Joe: “I will do my best to represent your interests.”

G: “Who knows? Someday, maybe you will become a modern day Moses. Wait a minute. That’s going a little bit too far. How about the President of the United States. Trust me, Joe. If you make it that far, people won't worry about a speech impediment.”

The rest is history.

Shabbat Shalom from Jewish Newport!

Friday, January 15, 2021

What's in a Name?

 What's in a Name?

At Jewish Newport

January 9, 2021

By Aaron Ginsburg

Thank you to Rabbi Marc Mandel, edited by Vicki Kaplan

Also at

Rabbi Marc Mandel of Newport, Rhode Island’s Touro Synagogue, had some words for Jewish Newport,

“We recently started reading the second book of the Pentateuch. Many people refer to this as the Book of Exodus.

“But, a more traditional name for it is Shmot, or names. Indeed, the book begins with a listing of the names of the people that were living in Egypt at that time. While we all understand that the Exodus from Egypt is a central theme of this Book, names are also very important, because it gives us a sense of who the people were and their families. Without these people, and their names, there would be no Exodus. 

“Today, this of course has become very popular. Genealogy is bursting at the seams, especially with the help of the internet. It's refreshing to learn how the internet is being used in positive ways, rather than some of the negative ways we have been reading about lately. Happy searching!”

The Hebrew Bible is obsessed with genealogy. There might be several reasons. 

As understood by the ancients, a people is a family that must have started with a man and a woman. Humanity consists of many related families, which themselves must have common ancestors. This takes us back to Eden.

A lot of our Torah is about Priests and Kings. They might be interested in family history to back up their claim to their positions, which were inherited. 

The rabbis who created Judaism, of the Mishnah and Talmud, were more concerned with ideas. They used the same information as the ancients,  priests and kings  to bear witness to receiving Torah at Sinai. “Our ancestors were at Sinai,” they assert. “They were there when Moshe came down from the cloud with two tablets that contained  עשרת הדיברות‎ (transliterated aseret ha-dibrot) also known as The Ten Commandments or the Decalogue. Translating from the Hebrew, it means ten words or ten statements. If you look for ten commandments, you will be disappointed.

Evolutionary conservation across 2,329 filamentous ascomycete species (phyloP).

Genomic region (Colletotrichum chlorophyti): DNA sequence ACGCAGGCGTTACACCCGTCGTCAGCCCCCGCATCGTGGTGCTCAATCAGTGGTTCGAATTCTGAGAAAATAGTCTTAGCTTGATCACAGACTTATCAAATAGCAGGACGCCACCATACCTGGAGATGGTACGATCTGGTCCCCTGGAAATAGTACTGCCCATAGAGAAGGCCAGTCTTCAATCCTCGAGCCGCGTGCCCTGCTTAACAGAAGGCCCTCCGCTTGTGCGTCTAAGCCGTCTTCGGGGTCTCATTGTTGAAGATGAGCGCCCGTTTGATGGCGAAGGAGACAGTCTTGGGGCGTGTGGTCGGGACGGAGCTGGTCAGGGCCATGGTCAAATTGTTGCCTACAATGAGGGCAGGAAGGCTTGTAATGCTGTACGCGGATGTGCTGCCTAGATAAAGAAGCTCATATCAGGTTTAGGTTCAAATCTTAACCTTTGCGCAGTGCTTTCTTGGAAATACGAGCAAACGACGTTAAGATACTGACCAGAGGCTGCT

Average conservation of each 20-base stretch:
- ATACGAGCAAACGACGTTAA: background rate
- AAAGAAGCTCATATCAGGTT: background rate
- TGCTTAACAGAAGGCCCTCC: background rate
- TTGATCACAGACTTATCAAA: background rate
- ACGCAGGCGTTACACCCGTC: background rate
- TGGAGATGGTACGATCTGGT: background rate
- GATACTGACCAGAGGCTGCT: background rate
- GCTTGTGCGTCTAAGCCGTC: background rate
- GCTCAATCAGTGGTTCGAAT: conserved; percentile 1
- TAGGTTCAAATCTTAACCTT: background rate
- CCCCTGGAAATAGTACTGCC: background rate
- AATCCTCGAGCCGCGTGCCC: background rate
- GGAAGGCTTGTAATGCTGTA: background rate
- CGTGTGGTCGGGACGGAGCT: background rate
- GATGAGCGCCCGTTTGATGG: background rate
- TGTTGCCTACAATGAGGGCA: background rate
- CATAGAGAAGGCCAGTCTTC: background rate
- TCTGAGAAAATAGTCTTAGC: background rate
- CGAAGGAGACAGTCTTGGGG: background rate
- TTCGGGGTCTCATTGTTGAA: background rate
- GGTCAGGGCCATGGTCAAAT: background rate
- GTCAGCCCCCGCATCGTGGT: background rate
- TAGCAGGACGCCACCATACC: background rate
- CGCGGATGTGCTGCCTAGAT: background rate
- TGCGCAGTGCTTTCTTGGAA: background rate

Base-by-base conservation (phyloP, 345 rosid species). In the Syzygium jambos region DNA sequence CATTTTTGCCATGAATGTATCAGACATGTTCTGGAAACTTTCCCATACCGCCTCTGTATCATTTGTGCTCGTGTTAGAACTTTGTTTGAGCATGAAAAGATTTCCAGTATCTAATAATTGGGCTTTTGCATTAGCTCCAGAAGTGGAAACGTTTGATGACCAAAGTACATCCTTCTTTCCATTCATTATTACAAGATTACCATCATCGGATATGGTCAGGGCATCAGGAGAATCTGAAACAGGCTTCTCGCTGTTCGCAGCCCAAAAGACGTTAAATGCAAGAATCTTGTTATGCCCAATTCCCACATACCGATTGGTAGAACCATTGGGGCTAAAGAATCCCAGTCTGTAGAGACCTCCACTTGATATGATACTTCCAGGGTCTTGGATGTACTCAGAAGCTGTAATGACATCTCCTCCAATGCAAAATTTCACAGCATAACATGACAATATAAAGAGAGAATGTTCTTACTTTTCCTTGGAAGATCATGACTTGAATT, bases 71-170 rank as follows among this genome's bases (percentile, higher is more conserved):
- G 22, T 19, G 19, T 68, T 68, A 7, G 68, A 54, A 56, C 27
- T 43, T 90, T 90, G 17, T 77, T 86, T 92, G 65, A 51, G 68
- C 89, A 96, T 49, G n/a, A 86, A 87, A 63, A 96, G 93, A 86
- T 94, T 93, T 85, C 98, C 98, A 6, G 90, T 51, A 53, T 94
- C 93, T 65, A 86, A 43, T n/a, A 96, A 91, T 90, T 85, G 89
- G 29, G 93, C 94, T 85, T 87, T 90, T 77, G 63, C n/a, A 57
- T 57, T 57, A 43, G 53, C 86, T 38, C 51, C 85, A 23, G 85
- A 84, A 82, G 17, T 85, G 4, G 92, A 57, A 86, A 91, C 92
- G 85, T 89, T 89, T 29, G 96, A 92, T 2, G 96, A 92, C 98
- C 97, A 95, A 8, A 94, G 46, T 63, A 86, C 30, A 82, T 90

Chazal (all Jewish sages of the Mishna, Tosefta and Talmud eras) seemed to make “we were there,” the important thing. Then they proceeded to interpret Torah as they saw fit, giving their interpretations detailed genealogies by citing verses from the Tanakh as well as the opinions, real or imagined, of their predecessors.

One wonders if the rabbis, priests, kings and ancients took those biblical genealogies seriously. Perhaps it was just part of the game.

In 2018, Nathan H. Lents, Ph.D. wrote an article for Psychology Today, “The Meaning and Meaninglessness of Genealogy.” It’s a good read. Professor Lents enjoys learning about his genealogy, but does it really matter? And how accurate is it? He points out that as we go back in history there are not a lot of records, and a lot of assumptions are made about which records to use. Another complication is that births are often misattributed. We know this from the genetic record. And many adoptions were secret even if they were done within a family. 

Besides, he writes, does it really matter who your ancestors are? Isn’t it your cultural heritage that matters? 

He points out that although Jews have a Levantine genetic history, in each place where they live, part of their genetics is similar to the non-jewish population. Despite the genetic diversity, Jews share a distinct cultural heritage.

For African-Americans, there is another wrinkle. Many can trace their descent to a white slave master and an often unwilling slave. So they are descended from both slaves and masters. As an example, Professor Lents points out that Dick Cheney and Barack Obama both descend from a French Huguenot immigrant slave owner, Mareen Duvall, who arrived in Maryland in 1650. However, their cultural heritage is very different. 

Well it was fun writing this article. But I think it is time for me to get back to researching my genealogy.

Shabbat Shalom from Jewish Newport!